February 1, 2019 @ 3:30 pm - 4:30 pm
“Molecular” geology: Where are we and where do we go from here?
Since the 1980’s, federal agencies funding geology have invested significant resources on understanding physical/chemical underpinnings of earth processes. In petrology classes, students often spent as much time on fundamental thermodynamics and phase equilibria as looking at thin sections. Solid earth geophysics students often spent as much time thinking about heat transfer and fluid mechanics as much as thinking about the earth itself. In geochemistry, there have been strong efforts underway to understand earth processes down at a mechanistic molecular level. Yet today, a “molecular geologist” remains about as obscure as a “molecular biologist” sounds boringly normal (or even archaic).
Does truly mechanistic understanding, at the level of electrons, atoms, and molecules, have a place in geochemistry? Has the reductionist approach, pervasively developed in the geosciences over the last few decades, actually solved any meaningful geological problems? What is the future of this kind of approach?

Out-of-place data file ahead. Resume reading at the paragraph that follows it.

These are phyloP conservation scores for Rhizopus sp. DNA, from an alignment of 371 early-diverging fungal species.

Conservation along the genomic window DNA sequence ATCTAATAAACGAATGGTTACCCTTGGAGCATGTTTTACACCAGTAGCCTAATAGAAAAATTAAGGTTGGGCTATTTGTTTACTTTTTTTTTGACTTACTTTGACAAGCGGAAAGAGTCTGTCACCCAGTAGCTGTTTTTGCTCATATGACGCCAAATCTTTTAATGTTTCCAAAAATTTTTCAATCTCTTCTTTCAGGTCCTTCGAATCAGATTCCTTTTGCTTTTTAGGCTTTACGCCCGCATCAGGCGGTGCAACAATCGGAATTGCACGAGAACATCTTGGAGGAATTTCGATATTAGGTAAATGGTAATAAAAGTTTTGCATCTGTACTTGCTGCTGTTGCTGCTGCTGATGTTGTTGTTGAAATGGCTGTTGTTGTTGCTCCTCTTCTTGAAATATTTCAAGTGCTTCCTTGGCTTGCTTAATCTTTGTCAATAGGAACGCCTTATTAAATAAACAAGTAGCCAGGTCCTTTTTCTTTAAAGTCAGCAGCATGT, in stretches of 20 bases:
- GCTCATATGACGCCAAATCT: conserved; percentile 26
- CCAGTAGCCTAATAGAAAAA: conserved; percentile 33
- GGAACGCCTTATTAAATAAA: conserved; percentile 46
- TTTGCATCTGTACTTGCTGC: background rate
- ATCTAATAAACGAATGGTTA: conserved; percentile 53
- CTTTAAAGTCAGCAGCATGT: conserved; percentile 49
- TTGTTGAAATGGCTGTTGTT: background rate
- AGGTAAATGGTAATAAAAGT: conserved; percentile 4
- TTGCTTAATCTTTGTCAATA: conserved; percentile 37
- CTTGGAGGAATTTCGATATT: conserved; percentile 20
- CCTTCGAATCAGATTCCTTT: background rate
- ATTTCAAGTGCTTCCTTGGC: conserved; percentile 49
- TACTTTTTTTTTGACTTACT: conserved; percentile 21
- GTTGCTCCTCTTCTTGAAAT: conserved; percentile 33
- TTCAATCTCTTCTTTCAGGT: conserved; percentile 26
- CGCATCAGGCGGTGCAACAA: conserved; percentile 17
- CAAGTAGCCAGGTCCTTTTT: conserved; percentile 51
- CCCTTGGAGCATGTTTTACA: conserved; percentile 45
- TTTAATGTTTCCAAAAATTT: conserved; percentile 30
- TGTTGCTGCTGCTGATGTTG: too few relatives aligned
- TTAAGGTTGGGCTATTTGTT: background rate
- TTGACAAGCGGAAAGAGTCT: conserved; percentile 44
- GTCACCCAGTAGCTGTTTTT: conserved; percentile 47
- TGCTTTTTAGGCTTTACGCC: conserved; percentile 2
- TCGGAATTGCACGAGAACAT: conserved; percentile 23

Dr. Rustad serves as manager for the US DOE Office of Basic Energy Sciences Geosciences Program. Prior to joining DOE in 2015, Dr. Rustad worked at Pacific Northwest National Laboratory as a Research /Staff /Chief Scientist (1992-2003); at the University of California, Davis as Associate/Full Professor of Geology (2003-2010); and at Corning Incorporated as a Research Associate (2010-2015). During his career at the DOE Laboratories, academia, and industry, his research focused on earth materials, interfacial geochemistry, mineral physics, resource scarcity, and earth-abundant energy materials. He is author of more than 100 peer-reviewed publications and has served on multiple advisory committees and review panels for industry and government research organizations.